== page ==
The results are not entirely surprising. A study published in 2009 in the Journal of the National Cancer Institute compared European-born Israeli Jews who immigrated after the war to those who immigrated before or during the war. Researchers found that those who remained in Europe during the war were at least 17 percent more likely to develop cancer. 

"A possible explanation for the differences in cancer incidence observed among the various Jewish ethnic groups may be differences in their specific exposure to the traumas of the Holocaust," they wrote. 

The authors of the new study reference the previous work, but point out that immigration times are a broad estimate of exposure. They identify their own study's strengths as including a large overall sample size, the long-term follow up and individual data on exposure and cancer diagnoses. On the other hand, their data were limited to survivors who immigrated to Israel, were still alive in 1953 and had cancers that occurred after 1960. In addition, the exposure definitions were only proxies based on legal classifications and countries of origin, rather than specific or detailed information about individuals’ experiences during the Holocaust. It’s also important to consider that because the comparison group in the main analysis consisted of individuals who had applied as Holocaust victims, they may have experienced some effects of the Holocaust, even if these were not sufficient to receive compensation.

“The authors really did the best they could do,” based on the available data, Electra Paskett, associate director of population sciences at the Comprehensive Cancer Center of the Ohio State University, tells Newsweek. The research "gives us evidence that a horrible event imposed on an entire people has long-reaching effects on cancer,” she adds. Some of the effects, she points out, could be related to behaviors like smoking that are used to cope with the stress of such events. But in any case, the study shows “the impact of things that sometimes we don't think will necessarily cause a disease many years out [like cancer], such as fear, intense fear, hunger, bad treatment, incarceration, discrimination, everything that you can think of that happened in the Holocaust.”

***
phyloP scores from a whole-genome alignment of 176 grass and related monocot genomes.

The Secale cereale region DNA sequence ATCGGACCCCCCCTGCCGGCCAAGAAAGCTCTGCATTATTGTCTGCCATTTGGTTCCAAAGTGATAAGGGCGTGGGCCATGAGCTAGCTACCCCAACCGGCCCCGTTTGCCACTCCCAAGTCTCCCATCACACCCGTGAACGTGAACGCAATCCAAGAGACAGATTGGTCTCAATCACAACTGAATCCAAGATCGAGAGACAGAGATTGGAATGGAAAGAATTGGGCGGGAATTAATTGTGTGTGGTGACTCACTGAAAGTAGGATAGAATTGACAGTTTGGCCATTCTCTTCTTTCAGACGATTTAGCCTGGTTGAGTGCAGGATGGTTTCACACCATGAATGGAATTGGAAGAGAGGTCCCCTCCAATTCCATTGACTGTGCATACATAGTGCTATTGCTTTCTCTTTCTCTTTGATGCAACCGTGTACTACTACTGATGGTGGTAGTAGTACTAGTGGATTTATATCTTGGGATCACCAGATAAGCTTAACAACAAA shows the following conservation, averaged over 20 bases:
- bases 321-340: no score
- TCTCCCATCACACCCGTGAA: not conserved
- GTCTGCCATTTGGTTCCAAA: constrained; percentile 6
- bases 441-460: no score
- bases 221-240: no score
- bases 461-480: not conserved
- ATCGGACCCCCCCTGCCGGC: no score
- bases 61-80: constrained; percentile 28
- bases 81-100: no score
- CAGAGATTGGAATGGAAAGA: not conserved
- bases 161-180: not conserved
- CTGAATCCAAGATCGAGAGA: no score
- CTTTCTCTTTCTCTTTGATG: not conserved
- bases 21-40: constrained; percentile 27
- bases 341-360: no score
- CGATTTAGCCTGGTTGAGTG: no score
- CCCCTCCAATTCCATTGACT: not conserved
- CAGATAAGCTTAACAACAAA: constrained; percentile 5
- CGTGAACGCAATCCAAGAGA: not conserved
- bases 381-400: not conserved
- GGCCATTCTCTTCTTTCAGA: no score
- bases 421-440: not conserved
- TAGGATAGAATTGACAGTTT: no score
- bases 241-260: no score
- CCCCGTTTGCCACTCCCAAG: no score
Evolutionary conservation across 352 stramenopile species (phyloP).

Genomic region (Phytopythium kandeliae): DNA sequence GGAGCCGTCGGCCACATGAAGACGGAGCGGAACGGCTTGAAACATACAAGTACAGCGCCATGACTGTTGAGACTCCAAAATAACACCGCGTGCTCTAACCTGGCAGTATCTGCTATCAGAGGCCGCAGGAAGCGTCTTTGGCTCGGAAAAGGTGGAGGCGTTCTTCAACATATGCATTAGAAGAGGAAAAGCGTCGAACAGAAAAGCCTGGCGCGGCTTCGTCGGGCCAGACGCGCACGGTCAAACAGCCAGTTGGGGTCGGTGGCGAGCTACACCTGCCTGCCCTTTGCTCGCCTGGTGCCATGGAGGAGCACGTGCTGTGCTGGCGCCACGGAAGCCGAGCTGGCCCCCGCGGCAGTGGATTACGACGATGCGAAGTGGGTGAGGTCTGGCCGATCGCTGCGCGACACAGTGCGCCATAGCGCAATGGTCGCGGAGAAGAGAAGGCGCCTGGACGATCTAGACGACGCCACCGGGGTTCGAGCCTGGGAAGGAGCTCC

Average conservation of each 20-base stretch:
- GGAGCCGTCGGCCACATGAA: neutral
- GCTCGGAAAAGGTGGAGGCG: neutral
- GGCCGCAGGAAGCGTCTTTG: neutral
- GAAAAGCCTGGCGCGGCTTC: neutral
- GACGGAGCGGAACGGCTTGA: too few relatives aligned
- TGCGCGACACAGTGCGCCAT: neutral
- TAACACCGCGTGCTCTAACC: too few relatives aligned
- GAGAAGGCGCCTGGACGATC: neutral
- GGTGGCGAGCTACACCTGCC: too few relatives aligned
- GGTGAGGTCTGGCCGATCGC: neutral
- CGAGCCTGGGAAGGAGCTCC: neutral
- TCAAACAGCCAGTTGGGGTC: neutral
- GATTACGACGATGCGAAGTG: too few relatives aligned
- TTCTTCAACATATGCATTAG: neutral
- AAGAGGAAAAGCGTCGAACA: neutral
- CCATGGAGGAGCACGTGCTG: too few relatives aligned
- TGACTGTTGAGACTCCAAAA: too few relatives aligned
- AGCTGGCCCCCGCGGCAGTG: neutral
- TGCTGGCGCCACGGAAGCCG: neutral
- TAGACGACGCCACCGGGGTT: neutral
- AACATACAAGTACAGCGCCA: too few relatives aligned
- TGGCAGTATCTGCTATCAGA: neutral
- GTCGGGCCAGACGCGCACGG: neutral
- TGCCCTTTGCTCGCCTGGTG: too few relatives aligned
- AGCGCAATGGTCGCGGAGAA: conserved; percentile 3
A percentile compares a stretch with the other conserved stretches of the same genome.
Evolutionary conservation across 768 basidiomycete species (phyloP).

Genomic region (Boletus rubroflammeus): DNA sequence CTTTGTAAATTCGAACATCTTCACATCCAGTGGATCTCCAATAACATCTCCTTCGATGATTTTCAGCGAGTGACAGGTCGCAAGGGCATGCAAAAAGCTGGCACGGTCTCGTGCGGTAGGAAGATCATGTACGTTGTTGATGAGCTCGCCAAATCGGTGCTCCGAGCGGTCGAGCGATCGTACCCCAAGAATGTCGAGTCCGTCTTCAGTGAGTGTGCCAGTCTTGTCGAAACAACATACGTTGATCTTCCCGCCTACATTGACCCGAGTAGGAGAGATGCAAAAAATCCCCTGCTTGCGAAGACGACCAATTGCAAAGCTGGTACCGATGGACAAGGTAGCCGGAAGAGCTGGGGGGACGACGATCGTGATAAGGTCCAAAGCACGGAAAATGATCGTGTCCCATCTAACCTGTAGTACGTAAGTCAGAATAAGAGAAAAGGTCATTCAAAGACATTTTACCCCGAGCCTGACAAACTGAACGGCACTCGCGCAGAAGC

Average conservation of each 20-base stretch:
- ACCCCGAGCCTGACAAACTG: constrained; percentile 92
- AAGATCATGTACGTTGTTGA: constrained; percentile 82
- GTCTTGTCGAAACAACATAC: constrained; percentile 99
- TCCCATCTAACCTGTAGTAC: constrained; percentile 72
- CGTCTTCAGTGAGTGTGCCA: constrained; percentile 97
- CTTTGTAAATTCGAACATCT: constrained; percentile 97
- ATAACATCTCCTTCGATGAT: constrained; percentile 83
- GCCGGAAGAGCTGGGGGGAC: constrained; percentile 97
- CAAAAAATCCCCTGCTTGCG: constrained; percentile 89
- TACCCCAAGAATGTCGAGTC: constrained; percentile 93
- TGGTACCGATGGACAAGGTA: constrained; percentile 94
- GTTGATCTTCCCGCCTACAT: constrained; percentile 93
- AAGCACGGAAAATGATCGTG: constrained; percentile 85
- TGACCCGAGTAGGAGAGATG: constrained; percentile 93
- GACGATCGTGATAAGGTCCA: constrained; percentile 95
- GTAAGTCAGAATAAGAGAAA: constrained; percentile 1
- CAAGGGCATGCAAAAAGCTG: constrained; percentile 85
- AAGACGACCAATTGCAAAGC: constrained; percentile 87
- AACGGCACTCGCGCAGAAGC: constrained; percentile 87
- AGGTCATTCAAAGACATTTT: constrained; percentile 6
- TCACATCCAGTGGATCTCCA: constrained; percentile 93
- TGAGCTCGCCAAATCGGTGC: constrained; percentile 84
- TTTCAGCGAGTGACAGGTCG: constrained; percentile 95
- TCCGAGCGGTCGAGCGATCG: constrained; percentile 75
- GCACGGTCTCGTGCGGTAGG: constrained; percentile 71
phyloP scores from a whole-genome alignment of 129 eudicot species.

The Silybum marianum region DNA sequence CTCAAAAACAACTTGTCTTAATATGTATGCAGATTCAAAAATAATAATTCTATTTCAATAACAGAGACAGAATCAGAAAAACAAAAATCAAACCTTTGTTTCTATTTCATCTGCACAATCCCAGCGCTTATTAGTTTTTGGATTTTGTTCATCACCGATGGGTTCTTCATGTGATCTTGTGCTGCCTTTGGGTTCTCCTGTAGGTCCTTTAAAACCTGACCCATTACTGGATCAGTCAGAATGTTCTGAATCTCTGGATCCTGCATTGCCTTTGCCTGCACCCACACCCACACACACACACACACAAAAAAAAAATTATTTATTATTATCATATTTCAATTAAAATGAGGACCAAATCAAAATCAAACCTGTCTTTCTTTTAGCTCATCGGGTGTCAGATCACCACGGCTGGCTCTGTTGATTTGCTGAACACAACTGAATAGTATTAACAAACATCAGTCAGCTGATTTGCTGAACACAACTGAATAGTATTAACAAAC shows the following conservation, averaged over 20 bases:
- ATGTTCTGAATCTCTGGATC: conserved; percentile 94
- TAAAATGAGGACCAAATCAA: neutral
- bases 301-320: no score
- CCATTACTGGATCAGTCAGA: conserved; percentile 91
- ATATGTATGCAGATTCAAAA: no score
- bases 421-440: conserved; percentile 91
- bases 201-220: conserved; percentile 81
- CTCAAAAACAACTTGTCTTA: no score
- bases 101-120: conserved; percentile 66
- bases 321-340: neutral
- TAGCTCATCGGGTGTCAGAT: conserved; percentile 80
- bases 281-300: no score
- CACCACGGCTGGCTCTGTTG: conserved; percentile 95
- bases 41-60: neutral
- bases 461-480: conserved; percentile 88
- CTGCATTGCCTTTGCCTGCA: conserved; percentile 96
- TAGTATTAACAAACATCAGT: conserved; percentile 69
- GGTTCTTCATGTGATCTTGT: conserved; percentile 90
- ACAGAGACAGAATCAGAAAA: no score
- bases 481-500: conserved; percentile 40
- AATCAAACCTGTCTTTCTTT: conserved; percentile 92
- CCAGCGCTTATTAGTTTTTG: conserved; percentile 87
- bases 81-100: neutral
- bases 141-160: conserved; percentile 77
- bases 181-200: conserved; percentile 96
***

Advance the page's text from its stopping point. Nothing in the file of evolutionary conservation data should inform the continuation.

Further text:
Some elements of these experiences can also be observed in other cases. Paskett, who is also a section editor at Cancer, teamed up with two colleagues to write an editorial related to the study. In “Extreme Population-Level Events: Do They Have an Impact on Cancer?” she and her colleagues look at the effects of population-level tragedies more broadly on cancer development, including examples like country-wide famines and population-level discrimination. They suggest that Sadetzki’s study “may have parallels with racial minority groups in the United States who experience serious social deprivation over time,” though additional research would be needed to parse those out.

The study linking the horrors of the Holocaust to cancer risk “gets people to think about the impact of stress,” she says, in both historical and contemporary contexts. “A population group can be so discriminated against and put in [such] horrible situations that the effects last for years.”